According to the leaked documents, face masks may have to remain mandatory in certain settings for the long term, employers and employees will be told to decide amongst themselves as to whether they want to return to the office or work from home.
As well as that, it says some form of border control and quarantine will be needed for a significant period of time to prevent new variants entering the country.
The memo also states that plastic screens – such as those currently used in hairdressers and restaurants – may actually spread Covid rather than prevent it.
Ministers are also considering bringing in new rules for businesses to keep workplaces better ventilated, the documents claim.
Cabinet office sources have since stressed that the document was one of several including multiple options – with nothing signed off by ministers yet or anywhere near being announced.
This comes just days after Prime Minister Boris Johnson pushed back the highly anticipated ‘freedom day’, June 21st, by just short of a month to July 19th.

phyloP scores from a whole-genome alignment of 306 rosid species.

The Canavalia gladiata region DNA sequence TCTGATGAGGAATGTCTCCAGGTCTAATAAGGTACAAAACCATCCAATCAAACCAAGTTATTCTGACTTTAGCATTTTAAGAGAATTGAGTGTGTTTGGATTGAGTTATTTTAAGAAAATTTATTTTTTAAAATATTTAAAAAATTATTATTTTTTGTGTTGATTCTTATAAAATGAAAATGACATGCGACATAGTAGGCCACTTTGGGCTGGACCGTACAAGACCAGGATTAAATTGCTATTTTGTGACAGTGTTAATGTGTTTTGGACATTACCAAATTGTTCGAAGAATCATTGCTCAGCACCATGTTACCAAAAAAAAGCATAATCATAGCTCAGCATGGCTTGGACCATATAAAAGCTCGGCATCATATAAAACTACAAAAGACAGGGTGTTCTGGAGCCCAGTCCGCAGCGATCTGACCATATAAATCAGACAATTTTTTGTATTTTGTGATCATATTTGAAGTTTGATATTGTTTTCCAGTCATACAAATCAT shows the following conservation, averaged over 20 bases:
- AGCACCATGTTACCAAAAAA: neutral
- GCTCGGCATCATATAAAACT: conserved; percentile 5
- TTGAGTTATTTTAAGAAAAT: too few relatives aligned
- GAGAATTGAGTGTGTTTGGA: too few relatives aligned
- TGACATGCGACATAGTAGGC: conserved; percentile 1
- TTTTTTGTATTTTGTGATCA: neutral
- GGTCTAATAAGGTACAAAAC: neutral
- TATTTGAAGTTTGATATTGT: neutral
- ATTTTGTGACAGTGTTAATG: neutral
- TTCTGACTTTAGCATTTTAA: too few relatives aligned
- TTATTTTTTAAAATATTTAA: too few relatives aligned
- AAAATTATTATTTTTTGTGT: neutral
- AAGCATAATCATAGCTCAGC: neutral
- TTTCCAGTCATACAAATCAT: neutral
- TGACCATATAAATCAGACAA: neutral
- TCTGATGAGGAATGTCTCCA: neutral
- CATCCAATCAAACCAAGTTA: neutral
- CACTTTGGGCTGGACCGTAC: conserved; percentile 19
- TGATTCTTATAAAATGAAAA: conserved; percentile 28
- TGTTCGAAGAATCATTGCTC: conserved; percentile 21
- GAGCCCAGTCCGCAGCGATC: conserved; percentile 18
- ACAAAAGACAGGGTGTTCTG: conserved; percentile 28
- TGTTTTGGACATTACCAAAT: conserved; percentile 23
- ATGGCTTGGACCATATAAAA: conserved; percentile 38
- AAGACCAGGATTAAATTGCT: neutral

Johnson said this was a result of the new Delta variant, which makes up for 90% of new cases across the country: “I think it is sensible to wait just a little longer.
“I am confident we won’t need more than four weeks – it’s unmistakably clear that the vaccines are working – but now is the time to ease off the accelerator.
“We have the chance to save many thousands of lives by vaccinating millions more people.”
Covid vaccine to be mandatory for care home workers
The Covid-19 vaccine is to become mandatory for all care home staff members across the country, new reports detailed last night.
It is believed that care staff will be given sixteen weeks to receive the jab or will face the possibilities of either being moved to a different posting or losing their jobs entirely.
The Guardian reported that the new plans are expected to be announced in the next couple of days.
It is expected that ministers will also be pushing ahead with compulsory vaccination for most of the 1.5 million people working in social care across the country, despite employer and staff organisations warning that it could result in workers quitting rather than getting vaccinated.
The reports also claim that the government is keen to make it mandatory for the 1.38 million people who are employed by the NHS in England to get vaccinated against Covid-19 – proposals that have already been criticised by groups representing doctors, nurses and other staff.